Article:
- Futures fell Tuesday as Canadian companies resume operations
- Nigeria’s output drops to 27-year low after militant
Futures slipped Tuesday, trimming a fourth consecutive monthly advance, as Canadian producers start to resume operations after wildfires eased. Militant attacks have cut Nigerian supply to the lowest level in more than two decades. Libya’s Petroleum Facilities Guard captured towns near the oil ports of Es Sider and Ras Lanuf after clashes with Islamic State militants.
"Canadian production should come back quickly," said Michael Lynch, president of Strategic Energy & Economic Research in Winchester, Massachusetts. "I wonder what it will take to continue this rally above $50, especially given that we have near-record global inventories. The rally was in large part due to production disruptions and at least some are easing."
Oil has surged more than 85 percent since touching a 12-year low in February on signs the global surplus is easing amid declining output. The Organization of Petroleum Exporting Countries is unlikely to reach an agreement limiting production this week in Vienna as the group sticks with Saudi Arabia’s strategy of squeezing out rivals, according to analysts surveyed by Bloomberg.
Technical SignalWest Texas Intermediate for July delivery fell 23 cents to close at $49.10 a barrel on the New York Mercantile Exchange. The contract briefly topped $50 for the second time this year. Prices rose 6.9 percent in May for the longest run of monthly gains since April 2011. Total volume traded was 32 percent below the 100-day average at 2:53 p.m.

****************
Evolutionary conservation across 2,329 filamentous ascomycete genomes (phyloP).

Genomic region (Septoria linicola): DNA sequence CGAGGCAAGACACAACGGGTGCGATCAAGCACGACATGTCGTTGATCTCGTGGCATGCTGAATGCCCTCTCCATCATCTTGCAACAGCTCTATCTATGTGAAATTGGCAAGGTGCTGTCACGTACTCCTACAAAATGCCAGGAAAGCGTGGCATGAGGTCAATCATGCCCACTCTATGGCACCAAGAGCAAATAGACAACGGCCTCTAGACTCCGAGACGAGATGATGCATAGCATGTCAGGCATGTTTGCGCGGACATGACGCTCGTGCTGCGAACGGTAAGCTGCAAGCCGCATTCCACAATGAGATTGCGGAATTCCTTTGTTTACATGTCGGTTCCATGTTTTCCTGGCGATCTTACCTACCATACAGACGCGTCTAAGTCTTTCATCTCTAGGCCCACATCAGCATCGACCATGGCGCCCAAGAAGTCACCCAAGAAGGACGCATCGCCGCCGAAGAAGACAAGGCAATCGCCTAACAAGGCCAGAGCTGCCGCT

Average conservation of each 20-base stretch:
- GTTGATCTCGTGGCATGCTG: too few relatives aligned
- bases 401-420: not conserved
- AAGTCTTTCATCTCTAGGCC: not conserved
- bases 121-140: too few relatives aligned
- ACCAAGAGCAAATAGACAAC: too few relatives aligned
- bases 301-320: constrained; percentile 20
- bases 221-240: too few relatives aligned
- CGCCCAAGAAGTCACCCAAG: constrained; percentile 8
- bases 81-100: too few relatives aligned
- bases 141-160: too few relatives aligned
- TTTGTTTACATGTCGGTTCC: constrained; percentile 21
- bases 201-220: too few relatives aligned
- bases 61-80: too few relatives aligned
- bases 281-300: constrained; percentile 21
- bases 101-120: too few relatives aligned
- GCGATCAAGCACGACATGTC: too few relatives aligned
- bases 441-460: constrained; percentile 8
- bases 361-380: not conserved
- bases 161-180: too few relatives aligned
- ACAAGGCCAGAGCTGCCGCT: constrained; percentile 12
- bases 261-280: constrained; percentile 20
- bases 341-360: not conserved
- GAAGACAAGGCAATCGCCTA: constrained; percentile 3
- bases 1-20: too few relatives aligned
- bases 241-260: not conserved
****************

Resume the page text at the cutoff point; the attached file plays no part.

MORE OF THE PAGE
There was no settlement on the Nymex Monday because of the U.S. Memorial Day holiday. Trades were booked Tuesday for settlement purposes.
In terms of technical analysis, the relative strength index for WTI started the session above the 70-point threshold that shows prices may have risen too quickly. It slipped below 70 as the market moved lower in late trading.
"The relative strength index is chopping around 70 since May 24, which suggests that the rally is overdone," said Bob Yawger, director of the futures division at Mizuho Securities USA in New York.
Delta AvengersBrent for July settlement, which expired Tuesday, slipped 7 cents to $49.69 a barrel on the London-based ICE Futures Europe exchange. Prices capped a fourth monthly increase, also the longest streak since 2011. The global benchmark closed at a 59-cent premium to WTI. The more-active August contract declined 47 cents to $49.89.
The Niger Delta Avengers claimed responsibility for attacks on facilities belonging to companies including Chevron Corp., Royal Dutch Shell Plc and Agip Oil Co., causing Nigerian output to tumble. A message on the Twitter handle @NDAvengers said the Nembe 1, 2 and 3 pipelines of the Brass-to-Bonny Truck Line were hit Saturday. Although the Twitter handle is linked to the group’s website, Bloomberg couldn’t immediately confirm the post’s authenticity.
Libyan forces took control of the towns of Bin Jawad and Nofaliyeh after clashes with Islamic State militants, PFG spokesman Ali al-Hasy said by phone. The country is OPEC’s smallest producer, pumping about 310,000 barrels a day.
- Prices may climb to $60 a barrel or more this summer, United Arab Emirates Economy Minister Sultan Bin Saeed Al Mansoori said at a conference.
- Iran plans to invite international companies to bid for oilfield development rights in June, a government official said, as the nation seeks to revive its energy industry.
- Saudi Arabian Oil Co. plans to increase the capacity of its main cross-country pipeline by 40 percent as the company expands oil fields in the eastern part of the nation and builds refineries on the western coast.
- Low expectations of OPEC’s June 2 meeting suggest that “any surprise could have an outsized impact,” Morgan Stanley said in a research note.